Dodge Repair Questions? Ask a Mechanic for Answers ASAP
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It does sound like it would be the number 5 and 6 coils. The codes should have been in the form of P0355 and P0356. These shouldn't be bad to diagnose. You should be ok with just a test light. Unplug these two coils. Start the engine and check for power on the dark green/orange wire. If it's ok, check the other wire in the connector for pulsing ground while it's running. Put the alligator clip on battery positive, start the engine and probe the second wire in the connectors. If the test light flashes and you found the 12v feed on the first wire ok, replace the coils.
It did this a couple of weeks ago, but after stopping the engine and restarting it cleared up. Todayit want clear up. Is it unusual for two coils to go bad at the same time? we have been having 99 and 100 degree heat for the last couple of weeks, would that be a factor if the coils were weak? Thanks
I checked the codes and they were PO300, PO355 and PO356 primary and secondary ignition coils. I then unplugged them and ran the test with the tester both plugs had a constant 12 volt and a pulsing ground. I then changed out both coils. I cleared off the old codes and ran the test again, as soon as I started the engine the check engine light light came on and the two diagnostic codes re-appeared, PO355 and PO356. What can I do now? Thanks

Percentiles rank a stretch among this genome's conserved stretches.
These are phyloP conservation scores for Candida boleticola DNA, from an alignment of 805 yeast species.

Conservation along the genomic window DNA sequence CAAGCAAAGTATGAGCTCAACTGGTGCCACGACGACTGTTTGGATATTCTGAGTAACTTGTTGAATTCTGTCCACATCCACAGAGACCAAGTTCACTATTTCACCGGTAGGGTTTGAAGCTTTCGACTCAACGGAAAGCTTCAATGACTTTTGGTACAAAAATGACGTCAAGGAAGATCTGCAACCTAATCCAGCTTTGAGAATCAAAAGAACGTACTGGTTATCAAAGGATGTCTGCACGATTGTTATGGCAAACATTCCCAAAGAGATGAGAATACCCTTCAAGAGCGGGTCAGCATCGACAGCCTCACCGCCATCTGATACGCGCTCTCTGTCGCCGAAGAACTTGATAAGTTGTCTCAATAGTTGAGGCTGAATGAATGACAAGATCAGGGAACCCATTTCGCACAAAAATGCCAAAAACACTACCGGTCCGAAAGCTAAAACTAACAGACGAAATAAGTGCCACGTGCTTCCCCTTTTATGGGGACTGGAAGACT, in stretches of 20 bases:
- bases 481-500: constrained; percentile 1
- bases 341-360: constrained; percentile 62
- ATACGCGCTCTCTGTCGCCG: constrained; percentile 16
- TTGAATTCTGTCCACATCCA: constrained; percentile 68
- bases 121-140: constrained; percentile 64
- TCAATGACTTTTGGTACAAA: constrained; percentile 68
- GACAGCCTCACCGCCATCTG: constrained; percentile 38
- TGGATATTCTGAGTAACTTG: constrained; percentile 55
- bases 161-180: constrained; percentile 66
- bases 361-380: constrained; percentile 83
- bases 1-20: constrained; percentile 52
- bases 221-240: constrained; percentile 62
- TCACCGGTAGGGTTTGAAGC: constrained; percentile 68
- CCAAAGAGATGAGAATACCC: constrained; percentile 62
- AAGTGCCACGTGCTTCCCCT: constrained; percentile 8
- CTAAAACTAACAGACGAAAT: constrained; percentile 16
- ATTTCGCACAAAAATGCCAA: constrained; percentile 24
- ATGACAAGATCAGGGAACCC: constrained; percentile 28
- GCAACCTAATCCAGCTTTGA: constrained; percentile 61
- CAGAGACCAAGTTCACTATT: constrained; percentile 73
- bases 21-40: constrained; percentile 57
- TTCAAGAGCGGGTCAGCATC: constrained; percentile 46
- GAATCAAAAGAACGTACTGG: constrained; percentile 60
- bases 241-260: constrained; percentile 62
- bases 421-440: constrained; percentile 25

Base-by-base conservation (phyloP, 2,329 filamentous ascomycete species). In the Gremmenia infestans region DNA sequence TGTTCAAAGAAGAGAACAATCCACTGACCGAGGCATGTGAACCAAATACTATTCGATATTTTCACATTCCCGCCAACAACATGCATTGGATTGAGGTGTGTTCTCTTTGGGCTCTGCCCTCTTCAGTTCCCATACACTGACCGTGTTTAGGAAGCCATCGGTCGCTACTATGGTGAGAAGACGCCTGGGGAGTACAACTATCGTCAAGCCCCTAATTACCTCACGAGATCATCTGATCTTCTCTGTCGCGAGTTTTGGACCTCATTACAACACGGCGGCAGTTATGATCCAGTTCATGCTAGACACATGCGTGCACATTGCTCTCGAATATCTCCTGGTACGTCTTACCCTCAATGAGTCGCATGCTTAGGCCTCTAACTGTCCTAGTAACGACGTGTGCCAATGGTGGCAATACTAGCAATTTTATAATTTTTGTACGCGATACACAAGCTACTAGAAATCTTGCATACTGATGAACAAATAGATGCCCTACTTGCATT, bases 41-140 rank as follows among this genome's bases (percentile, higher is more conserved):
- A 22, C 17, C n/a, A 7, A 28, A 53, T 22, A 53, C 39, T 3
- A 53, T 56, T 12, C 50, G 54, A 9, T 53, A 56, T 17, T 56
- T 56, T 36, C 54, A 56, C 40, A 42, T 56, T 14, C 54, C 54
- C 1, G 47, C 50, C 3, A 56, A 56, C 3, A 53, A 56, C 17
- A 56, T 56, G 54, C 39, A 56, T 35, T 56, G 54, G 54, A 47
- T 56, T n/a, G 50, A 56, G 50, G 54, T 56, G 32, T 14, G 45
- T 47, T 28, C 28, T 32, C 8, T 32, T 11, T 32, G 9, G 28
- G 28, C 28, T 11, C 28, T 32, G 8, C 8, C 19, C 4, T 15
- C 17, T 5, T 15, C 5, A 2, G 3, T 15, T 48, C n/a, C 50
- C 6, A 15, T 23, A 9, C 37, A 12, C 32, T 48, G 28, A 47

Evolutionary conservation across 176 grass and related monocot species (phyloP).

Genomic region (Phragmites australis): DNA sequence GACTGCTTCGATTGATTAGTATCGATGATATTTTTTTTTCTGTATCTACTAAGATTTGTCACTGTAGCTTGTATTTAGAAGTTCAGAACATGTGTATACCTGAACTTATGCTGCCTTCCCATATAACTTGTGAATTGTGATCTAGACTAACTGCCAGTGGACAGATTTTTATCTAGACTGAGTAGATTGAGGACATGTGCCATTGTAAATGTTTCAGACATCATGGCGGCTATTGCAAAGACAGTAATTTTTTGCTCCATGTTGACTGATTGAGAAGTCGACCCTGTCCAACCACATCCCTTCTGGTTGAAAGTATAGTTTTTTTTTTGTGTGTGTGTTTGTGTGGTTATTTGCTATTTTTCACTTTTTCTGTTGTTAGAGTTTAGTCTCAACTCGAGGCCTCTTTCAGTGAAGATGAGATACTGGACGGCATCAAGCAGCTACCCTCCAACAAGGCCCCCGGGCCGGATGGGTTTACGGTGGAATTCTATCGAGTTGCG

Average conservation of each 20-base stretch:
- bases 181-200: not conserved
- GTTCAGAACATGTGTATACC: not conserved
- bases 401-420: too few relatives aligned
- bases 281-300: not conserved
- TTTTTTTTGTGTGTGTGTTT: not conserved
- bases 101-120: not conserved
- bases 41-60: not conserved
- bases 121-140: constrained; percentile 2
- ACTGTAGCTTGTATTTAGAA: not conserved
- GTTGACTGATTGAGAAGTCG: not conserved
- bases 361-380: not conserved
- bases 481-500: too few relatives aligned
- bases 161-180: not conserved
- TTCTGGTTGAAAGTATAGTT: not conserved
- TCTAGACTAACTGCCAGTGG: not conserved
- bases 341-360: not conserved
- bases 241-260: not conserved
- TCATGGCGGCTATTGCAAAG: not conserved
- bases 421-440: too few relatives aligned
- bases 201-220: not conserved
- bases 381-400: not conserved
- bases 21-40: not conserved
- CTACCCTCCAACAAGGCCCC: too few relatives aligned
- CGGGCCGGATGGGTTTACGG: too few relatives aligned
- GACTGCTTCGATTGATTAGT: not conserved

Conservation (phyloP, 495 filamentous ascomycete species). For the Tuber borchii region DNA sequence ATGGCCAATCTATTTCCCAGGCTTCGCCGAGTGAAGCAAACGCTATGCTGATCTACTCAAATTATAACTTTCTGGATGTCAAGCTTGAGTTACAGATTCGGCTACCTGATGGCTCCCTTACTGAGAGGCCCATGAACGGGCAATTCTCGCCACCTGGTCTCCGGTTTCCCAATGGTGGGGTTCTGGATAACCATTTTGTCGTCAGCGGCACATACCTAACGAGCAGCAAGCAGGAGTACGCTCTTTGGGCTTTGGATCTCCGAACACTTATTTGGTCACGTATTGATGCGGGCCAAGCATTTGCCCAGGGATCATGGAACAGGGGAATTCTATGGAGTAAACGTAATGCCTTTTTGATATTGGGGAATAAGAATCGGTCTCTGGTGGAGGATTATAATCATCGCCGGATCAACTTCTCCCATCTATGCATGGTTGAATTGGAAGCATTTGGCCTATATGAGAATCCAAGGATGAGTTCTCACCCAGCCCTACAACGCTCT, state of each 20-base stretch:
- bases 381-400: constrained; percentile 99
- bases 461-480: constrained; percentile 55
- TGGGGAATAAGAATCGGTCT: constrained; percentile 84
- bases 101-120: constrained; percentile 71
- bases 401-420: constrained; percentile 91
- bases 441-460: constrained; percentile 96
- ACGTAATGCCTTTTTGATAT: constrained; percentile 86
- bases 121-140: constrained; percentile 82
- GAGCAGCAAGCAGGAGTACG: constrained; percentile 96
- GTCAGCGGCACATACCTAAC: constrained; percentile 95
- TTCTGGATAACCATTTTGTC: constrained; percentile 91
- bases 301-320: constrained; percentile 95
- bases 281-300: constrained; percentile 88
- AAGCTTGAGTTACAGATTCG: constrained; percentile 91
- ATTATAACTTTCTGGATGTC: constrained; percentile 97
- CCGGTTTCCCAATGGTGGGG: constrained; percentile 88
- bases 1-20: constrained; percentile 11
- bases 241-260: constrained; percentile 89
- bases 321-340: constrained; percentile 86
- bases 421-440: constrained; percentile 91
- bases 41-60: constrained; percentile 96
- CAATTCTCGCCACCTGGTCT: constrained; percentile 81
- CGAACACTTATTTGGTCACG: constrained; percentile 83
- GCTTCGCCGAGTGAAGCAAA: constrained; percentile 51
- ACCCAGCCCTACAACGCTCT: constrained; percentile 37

Have you pulled the plugs on those cylinders?
I'd like to get a look at the plugs, and while the coils are back out check for spark on these cylinders. Make sure not to dry fire the coils because you can take out a coil driver (if they're all still good anyway).
Another thing I'd like to make sure is that you replaced the correct coils. The left bank (driver's side in the US) is the odd bank, right bank is even. Number 5 is the second to last cylinder back on the left side, 6 is the second to last on the right bank.